When American President Calvin Coolidge signed the legislation protecting Craters of the Moon National Monument in Idaho in 1924, he called it "a weird and scenic landscape peculiar to itself". In all of my travels to our national parks and monuments, I have never seen the word “weird” used to describe any of them other than Craters of the Moon. It truly is weird, but also fascinating.
Formed by lava flows from the Great Rift, it is easy to see why early explorers compared it to the surface of the moon, something only seen through telescopes at that point. We had a wonderful afternoon exploring this beautiful but unusual landscape.
We started our day with a ranger guided tour of Indian Tunnel, one of the lava tube caves along the Blue Dragon Flow. Our ranger guide told us all about the history and prehistory of the area and also about the geology, flora and fauna to be found there.
Hiking through the dark cave was certainly a great experience, and provided a cool break from the heat of the day. We chose the longer route, exiting through a small hole in the rock and making our way back to the entrance along a beautiful primitive trail.
After emerging from Indian Tunnel, we headed around to the other side of the park and climbed the 1884 meter Inferno Cone. While it seemed like a place where nothing could possibly live, we found quite a bit of plant life at the top, and one lone tree hanging onto the edge.
It also provided an awesome vantage point from which to view the vast expanse of the lava flows of the park. Our final stop during our exploration was the Spatter Cone area where we could view these wonderful formations. One of the cones even had a trail that took us up and allowed us to peer right down into the cone. Much smaller than the Inferno Cone, these were no less interesting to explore.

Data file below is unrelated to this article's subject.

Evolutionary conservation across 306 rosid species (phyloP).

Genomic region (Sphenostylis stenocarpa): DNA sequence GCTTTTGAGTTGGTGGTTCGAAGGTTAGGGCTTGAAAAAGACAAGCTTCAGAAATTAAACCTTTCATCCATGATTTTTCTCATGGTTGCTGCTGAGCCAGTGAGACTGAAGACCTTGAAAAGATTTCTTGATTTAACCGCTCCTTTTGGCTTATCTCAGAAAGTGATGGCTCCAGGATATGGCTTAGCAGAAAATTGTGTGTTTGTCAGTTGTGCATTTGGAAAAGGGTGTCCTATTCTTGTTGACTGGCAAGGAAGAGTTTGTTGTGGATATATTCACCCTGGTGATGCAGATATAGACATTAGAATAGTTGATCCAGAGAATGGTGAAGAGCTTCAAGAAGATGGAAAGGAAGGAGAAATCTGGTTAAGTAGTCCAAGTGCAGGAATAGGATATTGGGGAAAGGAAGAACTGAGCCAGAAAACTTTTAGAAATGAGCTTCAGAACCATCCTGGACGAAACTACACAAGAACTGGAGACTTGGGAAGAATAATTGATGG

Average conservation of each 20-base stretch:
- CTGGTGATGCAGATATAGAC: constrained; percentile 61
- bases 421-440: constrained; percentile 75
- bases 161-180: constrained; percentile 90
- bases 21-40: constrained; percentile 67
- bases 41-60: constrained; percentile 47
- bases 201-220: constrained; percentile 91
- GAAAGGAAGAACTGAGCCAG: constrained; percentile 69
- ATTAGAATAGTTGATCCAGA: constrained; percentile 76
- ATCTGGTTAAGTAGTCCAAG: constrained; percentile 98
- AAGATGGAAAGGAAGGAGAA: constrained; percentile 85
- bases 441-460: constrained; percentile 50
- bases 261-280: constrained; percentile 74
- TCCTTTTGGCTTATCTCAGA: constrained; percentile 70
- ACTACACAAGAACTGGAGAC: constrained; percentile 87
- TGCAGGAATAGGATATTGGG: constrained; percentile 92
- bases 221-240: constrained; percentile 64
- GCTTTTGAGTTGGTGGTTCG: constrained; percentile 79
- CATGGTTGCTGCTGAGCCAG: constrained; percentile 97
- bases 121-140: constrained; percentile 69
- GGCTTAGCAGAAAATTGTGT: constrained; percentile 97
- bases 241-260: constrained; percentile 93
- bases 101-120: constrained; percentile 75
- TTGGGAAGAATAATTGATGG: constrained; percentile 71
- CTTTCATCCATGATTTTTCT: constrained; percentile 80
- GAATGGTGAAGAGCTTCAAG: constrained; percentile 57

As we got back in the van after our afternoon exploring Craters of the Moon National Monument, there was only one word which we could come up with which truly described our day there: weird. It certainly was, but fascinating too.
The 14 day Northwestern Park Trails tour gives a day to explore the moonlike formations of Craters of the Moon National Monument.
Author: Michael - Hi there! My name is Mike Harding and I am originally from Washington DC. I attribute much of my love for travel to entirely too many trips to the Smithsonian as a child. For a kid who grew up in the big city though, I spent a lot of weekends out in the woods camping and hiking. It was out in the wild that I realized that I wanted to spend my life outside. I went to University and studied Wildlife Management and American History, and I guess when you put those two passions together you end up with a Tour Leader. I have spent 9 wonderful seasons working for Grand American Adventures all over the USA and Canada. I consider it a real privilege to show people around my home continent.